#5 Run Trial Session
Do a dry run before inviting the real participants to take the test; this will ensure that instructions are clear. By conducting a pilot test, you can iron out issues before your participants see them.
Also, it will help you fine-tune any instructions and tasks to eliminate the potential for misunderstanding.
If you don’t have test participants, you can test it on your colleagues. But do it on the ones that were not involved in the design of your product. Or you can test it on people that represent your target audience.
#6 Launch Your Test
The last step in your unmoderated testing is the most important – where you will launch the test. Before you do that – pay attention to these points:
- Make sure your test is not too long—an unmoderated test should be only 3–5 minutes in duration. Otherwise, your dropout rate will increase.
- Ensure that your test does not require the participants to carry out more than 3-4 tasks — to prevent participants from quitting the test.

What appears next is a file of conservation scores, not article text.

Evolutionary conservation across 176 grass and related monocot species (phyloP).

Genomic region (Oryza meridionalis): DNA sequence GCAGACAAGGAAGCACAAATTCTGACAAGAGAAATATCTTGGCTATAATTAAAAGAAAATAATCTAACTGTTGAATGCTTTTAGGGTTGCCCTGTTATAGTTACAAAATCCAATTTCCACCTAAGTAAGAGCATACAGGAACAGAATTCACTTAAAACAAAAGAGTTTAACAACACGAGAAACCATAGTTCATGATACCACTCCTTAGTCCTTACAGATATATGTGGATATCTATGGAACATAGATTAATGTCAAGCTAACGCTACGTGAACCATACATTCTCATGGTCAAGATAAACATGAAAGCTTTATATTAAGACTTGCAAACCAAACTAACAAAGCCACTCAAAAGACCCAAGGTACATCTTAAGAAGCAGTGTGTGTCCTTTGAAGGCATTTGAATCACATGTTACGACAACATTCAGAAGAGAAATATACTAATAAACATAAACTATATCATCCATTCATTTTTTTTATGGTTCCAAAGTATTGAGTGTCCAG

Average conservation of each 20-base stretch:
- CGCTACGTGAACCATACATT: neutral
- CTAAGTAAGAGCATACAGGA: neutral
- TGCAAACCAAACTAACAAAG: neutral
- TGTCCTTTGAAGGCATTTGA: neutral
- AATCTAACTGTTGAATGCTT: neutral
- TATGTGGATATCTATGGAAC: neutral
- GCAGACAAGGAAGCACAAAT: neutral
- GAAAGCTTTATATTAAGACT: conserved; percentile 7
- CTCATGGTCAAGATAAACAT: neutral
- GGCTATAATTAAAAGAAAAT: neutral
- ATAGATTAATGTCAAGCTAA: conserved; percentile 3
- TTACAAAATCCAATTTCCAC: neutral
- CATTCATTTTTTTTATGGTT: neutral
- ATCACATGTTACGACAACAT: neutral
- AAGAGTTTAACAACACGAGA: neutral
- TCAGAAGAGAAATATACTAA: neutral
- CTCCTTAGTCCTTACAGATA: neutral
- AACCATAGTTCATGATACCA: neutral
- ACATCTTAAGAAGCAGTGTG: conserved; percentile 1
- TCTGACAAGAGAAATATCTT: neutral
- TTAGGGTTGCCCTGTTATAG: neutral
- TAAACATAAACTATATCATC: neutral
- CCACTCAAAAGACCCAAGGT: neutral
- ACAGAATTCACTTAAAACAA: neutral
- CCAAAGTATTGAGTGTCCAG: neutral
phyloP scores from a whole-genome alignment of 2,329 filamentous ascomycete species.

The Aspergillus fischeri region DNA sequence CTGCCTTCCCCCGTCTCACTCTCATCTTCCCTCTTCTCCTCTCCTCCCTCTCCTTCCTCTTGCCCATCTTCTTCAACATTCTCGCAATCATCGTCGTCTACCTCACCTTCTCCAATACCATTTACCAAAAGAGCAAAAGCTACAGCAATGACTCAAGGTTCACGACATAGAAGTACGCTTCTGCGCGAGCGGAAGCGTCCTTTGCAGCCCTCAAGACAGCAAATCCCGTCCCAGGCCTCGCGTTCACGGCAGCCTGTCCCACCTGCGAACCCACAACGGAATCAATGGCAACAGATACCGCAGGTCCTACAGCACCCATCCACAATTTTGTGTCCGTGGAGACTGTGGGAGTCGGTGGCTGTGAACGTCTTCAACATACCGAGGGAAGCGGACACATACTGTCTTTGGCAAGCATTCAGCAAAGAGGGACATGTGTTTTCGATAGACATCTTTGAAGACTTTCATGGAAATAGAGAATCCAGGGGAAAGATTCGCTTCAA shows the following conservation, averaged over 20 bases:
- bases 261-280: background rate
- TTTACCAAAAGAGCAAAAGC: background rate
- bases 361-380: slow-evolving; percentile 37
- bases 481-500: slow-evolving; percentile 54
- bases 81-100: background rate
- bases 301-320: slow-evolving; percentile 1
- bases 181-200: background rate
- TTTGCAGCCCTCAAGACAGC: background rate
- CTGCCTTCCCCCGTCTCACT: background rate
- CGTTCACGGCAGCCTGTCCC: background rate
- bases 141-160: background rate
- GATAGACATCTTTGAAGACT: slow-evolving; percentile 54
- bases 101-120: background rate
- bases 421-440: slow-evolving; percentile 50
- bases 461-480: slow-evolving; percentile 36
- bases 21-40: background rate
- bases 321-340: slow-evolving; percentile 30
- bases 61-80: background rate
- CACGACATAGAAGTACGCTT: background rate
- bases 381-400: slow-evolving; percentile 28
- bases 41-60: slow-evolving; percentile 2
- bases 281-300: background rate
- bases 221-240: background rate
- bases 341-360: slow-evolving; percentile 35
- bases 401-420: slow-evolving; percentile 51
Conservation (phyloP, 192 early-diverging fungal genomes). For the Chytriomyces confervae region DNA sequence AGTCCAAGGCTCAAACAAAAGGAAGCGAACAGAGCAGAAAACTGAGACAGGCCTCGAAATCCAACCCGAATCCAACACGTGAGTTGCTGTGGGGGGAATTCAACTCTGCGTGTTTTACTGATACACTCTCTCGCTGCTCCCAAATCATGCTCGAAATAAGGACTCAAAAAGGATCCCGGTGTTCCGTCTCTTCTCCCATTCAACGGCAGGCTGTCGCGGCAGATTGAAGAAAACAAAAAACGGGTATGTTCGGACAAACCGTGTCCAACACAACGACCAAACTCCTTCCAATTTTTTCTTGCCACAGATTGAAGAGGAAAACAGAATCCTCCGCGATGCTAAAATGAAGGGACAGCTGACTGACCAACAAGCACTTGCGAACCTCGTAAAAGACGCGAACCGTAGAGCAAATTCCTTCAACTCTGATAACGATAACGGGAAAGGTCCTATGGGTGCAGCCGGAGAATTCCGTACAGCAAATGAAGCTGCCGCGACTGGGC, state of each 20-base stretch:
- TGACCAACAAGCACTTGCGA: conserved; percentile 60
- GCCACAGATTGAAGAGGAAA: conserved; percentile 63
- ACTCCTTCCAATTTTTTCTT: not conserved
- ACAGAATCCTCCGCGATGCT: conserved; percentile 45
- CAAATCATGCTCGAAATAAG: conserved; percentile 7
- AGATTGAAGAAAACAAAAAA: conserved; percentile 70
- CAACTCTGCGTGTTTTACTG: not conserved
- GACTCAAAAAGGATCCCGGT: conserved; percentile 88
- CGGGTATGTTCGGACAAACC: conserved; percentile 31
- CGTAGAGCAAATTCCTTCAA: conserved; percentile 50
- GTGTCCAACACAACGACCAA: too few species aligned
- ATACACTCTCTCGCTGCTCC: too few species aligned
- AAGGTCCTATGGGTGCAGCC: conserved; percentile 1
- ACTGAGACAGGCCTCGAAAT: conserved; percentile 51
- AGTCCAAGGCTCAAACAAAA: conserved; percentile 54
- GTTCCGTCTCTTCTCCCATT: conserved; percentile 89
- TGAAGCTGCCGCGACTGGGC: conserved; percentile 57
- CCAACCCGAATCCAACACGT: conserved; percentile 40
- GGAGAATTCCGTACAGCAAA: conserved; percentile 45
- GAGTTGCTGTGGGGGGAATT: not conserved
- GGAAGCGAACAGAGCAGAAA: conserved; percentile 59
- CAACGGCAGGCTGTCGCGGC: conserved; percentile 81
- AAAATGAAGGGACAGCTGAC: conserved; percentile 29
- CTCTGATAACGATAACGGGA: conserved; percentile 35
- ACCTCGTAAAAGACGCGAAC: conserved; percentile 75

- Try to keep participants engaged. If the tasks are interesting, it will increase the chances of participants completing them.
Unmoderated usability testing can help you garner feedback quickly. With it, you can validate concepts and designs with a diverse group of people. Unmoderated testing is the right choice if you have specific questions that need answering, have a large sample size, require feedback quickly, or want to observe a user interacting in their natural environment.
These sessions are best suited for straightforward, simple straightforward tasks that don’t leave much room for interpretation.
Though unmoderated testing can save you time and money, it requires careful planning. The key to good unmoderated testing is to be thoroughly prepared and organized to ensure you get the data insights you are looking for. And following a checklist is a great way to do that. This will ensure you approach your research methodically.